Writing the Self #4: New Kicks

The bell rang. I meandered through the crush of kids to my locker, located in the best spot- by the cafeteria, on the way to the gym, and not too far from my home room. I shoved my backpack in, grabbed my binders and slammed the door. I set my lock- just in case, and walked off. As I turned, I overheard a conversation between two of the “rich kids”  in my class.

“I absolutely love your shoes! Where did you get them?!”

The second girl replied, “I custom ordered this pair so I would have sneakers with our school colours. I just added them to my collection. Mom’s mad at me because my sneakers won’t fit in my closet anymore.”

I looked down at my just-washed sneakers with faded stains. I worked so hard to clean last year’s K-Swiss. I loved those sneakers! I sighed, straightened my new t- shirt, and trudged to home room and the welcoming smile of Mrs. D. 

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One thought on “Writing the Self #4: New Kicks

  1. Robbi,
    I really loved your blog post and how you were able to get your point across so easily. I find it interesting how short stories like these can hold so much meaning. I appreciated how you compared your shoes to the “rich” girl’s and used this dichotomy to express your understanding of class. I think your quote of the girl saying, “‘Mom’s mad at me because my sneakers won’t fit in my closet anymore'”, shows how this girl so carelessly thought about her possessions and overall advantages related to class. I think this comment holds a lot of meaning because it shows how that girl did not need to think about practicality in regards to spending money. I liked then how you compared her attitude of carelessness to your attitude of respect for what you had by mentioning how you washed your sneakers from last year. (I have done this lots too by the way; when I buy something, I see it as an investment, so to speak, and will use it as long as possible. I have always been taught to respect my possessions and spend money wisely.) I think your story shows a difference in respect for one’s belongings and how this respect is ultimately based on class. One question I am left with is: Do you think the “rich” girl has ever thought twice about how much she has or how unphased she is by purchasing things she does not really need?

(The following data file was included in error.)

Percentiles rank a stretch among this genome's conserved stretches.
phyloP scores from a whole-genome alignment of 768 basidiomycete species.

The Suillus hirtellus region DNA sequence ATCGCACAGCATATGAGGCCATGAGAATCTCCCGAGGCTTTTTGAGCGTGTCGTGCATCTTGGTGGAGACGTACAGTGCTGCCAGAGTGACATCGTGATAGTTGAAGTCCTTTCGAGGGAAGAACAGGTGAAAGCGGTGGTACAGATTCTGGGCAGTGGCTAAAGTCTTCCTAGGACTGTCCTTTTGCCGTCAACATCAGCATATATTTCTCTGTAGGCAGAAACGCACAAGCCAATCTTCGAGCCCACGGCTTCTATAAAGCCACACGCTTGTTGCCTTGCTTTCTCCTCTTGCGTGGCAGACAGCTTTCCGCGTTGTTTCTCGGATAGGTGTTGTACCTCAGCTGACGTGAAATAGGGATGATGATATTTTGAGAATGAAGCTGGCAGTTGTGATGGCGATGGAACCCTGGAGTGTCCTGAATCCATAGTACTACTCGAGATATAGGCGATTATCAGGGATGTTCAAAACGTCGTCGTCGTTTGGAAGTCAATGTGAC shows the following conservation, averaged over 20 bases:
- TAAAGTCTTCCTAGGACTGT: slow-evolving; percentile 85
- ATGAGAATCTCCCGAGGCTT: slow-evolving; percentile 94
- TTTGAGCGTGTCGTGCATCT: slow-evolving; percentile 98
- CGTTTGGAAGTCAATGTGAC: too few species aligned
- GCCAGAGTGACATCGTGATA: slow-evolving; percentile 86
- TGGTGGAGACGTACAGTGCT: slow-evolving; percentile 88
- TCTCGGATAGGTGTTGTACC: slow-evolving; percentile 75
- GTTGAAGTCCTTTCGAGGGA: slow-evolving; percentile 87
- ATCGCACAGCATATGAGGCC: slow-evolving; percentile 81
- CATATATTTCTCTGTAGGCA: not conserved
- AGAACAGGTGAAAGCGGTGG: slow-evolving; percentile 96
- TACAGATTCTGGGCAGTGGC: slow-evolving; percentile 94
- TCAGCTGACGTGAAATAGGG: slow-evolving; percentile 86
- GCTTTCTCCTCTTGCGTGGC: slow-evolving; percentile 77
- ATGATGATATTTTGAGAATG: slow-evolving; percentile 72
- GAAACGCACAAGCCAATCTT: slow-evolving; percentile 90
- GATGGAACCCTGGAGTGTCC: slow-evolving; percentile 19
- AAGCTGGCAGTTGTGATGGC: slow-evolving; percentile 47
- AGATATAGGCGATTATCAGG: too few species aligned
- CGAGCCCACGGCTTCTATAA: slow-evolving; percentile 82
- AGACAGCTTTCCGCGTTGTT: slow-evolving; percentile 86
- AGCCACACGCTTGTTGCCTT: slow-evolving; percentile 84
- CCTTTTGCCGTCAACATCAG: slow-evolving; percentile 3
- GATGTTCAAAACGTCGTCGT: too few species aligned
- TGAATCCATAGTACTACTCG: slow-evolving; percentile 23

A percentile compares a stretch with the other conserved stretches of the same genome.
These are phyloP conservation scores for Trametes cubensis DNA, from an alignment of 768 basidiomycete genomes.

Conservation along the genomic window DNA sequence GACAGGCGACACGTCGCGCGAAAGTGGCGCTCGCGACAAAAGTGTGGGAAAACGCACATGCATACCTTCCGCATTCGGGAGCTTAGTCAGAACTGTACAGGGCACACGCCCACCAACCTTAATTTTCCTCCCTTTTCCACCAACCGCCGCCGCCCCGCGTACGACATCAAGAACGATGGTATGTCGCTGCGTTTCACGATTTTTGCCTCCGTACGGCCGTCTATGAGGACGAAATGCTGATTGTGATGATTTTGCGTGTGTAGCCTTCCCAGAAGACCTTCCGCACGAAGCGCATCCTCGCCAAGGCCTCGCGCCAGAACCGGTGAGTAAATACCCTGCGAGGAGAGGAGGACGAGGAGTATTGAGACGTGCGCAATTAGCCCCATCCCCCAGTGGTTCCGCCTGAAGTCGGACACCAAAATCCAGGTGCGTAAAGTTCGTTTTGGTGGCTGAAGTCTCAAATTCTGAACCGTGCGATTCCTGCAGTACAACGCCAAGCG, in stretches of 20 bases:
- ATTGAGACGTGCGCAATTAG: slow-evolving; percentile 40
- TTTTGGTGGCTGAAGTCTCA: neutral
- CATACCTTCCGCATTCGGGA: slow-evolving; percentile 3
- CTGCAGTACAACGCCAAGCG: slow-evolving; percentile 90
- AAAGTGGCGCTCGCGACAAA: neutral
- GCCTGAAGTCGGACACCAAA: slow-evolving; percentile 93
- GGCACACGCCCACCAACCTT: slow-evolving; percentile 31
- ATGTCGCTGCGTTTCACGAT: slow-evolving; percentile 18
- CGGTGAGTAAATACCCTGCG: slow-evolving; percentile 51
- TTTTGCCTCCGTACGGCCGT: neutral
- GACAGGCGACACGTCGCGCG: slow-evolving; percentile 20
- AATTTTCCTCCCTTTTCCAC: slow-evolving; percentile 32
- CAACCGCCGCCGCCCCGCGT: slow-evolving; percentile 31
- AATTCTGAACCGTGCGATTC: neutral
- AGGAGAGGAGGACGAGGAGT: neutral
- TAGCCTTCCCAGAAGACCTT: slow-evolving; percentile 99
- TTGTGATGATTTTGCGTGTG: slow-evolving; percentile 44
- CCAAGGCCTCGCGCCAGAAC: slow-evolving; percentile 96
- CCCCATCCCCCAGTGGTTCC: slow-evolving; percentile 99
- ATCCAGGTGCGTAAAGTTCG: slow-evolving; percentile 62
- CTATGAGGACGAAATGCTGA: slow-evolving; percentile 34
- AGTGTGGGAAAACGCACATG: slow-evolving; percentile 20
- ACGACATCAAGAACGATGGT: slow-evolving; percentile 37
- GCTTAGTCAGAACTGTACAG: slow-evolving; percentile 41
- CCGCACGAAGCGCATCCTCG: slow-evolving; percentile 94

-Abby Rudichuk

    Like

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